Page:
European regulation for platforms: digital services and market services
The European Union has set out to regulate digital technology and services to achieve a secure and trustworthy ecosystem for users and businesses. With this premise, it has launched several legislative proposals aimed at establishing a horizontal framework for action, including the Digital Services Act (DSA) and the Digital Markets Act (DMA). Several experts exchanged views on how negotiations on the two European proposals should progress.
The Digital Services Act is the initiative aimed at updating the 2000 E-Commerce Directive to ensure a safe online space where there is no place for illegal content, products or services. To this end, the panel agreed on the need to adapt the resulting regulatory framework to the profound evolution that the digital ecosystem has undergone in the last two decades.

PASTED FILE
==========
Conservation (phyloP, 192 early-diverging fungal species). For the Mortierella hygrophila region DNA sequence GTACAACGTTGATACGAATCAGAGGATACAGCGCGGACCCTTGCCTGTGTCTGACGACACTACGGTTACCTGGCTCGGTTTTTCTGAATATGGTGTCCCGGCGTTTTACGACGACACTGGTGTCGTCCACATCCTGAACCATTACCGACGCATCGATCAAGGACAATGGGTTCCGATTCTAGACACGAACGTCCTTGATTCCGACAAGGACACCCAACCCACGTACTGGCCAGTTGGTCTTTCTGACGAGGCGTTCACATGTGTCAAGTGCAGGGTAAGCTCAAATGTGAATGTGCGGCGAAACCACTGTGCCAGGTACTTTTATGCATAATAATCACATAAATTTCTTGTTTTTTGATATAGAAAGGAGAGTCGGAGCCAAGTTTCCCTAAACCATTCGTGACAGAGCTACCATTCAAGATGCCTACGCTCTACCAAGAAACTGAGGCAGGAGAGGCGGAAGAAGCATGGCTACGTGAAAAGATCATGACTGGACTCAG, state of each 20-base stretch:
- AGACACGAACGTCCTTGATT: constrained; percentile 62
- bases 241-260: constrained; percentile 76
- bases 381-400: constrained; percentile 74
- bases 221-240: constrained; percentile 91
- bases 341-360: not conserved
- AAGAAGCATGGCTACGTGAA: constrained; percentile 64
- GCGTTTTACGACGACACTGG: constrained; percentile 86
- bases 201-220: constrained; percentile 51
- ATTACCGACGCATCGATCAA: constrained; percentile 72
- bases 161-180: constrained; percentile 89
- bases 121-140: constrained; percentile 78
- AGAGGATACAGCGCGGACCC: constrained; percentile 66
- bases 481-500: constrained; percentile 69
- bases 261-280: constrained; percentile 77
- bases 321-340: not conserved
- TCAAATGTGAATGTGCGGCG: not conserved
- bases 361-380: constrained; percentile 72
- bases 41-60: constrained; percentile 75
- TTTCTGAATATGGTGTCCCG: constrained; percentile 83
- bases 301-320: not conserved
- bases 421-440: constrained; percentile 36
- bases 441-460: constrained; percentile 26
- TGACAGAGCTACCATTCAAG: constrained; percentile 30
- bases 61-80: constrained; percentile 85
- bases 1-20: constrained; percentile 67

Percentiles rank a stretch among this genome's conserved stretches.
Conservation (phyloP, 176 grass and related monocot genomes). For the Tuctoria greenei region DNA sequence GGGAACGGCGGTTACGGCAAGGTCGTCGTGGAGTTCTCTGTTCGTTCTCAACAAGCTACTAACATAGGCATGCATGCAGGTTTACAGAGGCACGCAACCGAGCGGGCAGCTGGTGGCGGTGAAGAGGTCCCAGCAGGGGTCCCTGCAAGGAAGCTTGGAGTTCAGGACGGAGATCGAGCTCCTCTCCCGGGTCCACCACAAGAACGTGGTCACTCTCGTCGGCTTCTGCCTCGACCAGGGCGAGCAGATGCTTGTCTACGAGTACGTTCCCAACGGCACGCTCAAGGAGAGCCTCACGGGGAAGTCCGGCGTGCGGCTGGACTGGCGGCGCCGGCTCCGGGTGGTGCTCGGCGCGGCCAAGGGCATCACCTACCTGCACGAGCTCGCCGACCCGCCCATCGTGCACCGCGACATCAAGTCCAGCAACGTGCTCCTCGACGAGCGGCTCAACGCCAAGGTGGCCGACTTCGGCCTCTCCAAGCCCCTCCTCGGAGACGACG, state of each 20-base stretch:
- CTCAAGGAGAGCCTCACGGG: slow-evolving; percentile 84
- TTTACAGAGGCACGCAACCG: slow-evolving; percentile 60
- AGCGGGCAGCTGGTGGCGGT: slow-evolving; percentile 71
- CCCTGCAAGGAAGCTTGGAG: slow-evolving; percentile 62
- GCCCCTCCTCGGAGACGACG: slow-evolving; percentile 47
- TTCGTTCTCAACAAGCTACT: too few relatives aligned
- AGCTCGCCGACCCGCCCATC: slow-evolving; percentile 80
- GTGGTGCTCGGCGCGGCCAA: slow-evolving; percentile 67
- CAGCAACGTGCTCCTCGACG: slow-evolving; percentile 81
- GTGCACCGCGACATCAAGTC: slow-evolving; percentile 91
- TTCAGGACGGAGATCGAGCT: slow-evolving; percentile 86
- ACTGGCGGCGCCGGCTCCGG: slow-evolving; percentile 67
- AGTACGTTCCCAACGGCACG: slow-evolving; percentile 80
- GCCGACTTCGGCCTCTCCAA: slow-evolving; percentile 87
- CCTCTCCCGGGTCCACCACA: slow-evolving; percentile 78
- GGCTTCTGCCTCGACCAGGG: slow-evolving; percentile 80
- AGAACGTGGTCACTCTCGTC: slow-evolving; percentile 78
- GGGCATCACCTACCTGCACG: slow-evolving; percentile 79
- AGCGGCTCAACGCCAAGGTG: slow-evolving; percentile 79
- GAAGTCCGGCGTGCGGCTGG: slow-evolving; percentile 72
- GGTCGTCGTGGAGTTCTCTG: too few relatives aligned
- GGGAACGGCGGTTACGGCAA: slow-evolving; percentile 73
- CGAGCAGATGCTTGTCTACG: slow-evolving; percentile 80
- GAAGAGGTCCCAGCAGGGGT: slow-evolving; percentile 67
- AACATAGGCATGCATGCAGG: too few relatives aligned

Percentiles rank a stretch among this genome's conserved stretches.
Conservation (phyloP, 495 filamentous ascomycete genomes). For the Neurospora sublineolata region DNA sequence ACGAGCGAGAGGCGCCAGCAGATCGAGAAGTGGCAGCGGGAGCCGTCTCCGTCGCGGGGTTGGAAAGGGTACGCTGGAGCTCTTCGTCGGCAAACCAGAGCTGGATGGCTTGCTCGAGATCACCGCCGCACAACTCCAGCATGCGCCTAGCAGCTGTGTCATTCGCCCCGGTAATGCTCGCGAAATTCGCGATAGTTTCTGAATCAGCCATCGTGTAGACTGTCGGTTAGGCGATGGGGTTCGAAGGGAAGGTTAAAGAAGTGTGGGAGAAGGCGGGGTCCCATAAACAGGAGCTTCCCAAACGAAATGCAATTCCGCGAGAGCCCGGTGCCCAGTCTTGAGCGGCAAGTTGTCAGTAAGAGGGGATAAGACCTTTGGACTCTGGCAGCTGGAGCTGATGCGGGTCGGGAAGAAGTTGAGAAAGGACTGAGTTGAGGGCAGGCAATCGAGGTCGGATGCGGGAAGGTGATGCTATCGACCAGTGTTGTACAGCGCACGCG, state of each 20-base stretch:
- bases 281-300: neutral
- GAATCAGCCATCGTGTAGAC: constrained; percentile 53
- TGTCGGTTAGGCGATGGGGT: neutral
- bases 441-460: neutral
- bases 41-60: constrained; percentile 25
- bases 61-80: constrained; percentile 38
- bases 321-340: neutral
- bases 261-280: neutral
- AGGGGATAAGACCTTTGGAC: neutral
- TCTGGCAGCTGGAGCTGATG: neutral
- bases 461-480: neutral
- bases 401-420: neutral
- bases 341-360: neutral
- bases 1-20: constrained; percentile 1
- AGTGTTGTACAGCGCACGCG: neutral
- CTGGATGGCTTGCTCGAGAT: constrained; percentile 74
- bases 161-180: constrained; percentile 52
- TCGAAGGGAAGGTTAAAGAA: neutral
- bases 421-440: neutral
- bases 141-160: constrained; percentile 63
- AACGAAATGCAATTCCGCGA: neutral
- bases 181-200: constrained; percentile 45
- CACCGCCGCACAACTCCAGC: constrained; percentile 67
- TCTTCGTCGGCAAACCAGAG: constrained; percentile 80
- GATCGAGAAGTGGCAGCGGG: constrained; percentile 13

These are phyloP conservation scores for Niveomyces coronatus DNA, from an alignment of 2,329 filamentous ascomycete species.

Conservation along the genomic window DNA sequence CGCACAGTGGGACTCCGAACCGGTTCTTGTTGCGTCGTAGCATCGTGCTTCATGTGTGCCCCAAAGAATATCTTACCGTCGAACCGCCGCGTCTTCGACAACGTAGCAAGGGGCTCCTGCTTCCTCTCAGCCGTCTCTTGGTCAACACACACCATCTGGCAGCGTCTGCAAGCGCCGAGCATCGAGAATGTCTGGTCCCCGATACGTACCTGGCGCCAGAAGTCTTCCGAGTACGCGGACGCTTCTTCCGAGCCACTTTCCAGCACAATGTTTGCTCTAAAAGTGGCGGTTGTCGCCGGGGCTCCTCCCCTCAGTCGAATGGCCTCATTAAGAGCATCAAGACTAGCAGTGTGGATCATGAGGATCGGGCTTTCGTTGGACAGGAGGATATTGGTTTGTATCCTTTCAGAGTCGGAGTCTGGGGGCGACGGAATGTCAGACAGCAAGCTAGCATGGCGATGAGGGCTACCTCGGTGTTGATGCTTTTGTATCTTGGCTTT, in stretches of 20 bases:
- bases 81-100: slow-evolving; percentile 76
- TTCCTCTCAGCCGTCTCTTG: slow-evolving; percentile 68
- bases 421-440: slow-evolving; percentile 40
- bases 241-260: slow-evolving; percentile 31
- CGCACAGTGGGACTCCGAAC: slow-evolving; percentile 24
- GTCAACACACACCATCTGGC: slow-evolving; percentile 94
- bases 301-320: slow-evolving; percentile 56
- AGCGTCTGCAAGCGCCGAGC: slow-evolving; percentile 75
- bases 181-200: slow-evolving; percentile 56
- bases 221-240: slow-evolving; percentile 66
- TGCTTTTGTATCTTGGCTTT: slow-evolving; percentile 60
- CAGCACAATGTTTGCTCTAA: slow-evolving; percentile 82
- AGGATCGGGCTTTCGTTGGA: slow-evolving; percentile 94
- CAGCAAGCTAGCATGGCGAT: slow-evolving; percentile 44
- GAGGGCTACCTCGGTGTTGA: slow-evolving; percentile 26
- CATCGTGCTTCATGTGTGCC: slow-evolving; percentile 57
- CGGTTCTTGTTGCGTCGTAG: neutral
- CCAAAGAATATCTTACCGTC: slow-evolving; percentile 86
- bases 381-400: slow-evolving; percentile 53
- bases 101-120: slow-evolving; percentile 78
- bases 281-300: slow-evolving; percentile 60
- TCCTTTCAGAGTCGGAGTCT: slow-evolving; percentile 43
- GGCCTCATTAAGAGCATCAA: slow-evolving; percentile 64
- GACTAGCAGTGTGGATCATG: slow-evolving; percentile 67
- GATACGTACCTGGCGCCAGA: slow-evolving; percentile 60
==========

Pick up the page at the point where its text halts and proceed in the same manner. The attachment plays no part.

However, Rafael Pérez (deputy director general for the Digital Society of the Ministry of Economic Affairs and Digital Transformation) warned that it is necessary to maintain three key principles of the original directive: the maintenance of the country of origin principle, non-monitorization of the network and the exemption from liability for intermediaries who do not have real knowledge of what is happening in their services. Mónica Sánchez (head of Competition Policy, Telefónica) supported this statement and added that it is essential to complete these principles with asymmetric obligations proportional to the capacity, size and impact of intermediaries on the European economy and society. In this line, the Telefónica representative highlighted the need to achieve a more effective and stable cooperation for the national implementation of the Regulation, through the work of the so-called “Digital Services Coordinators” and the European Commission. Another relevant point of debate was the rejection of the ban on personalized advertising.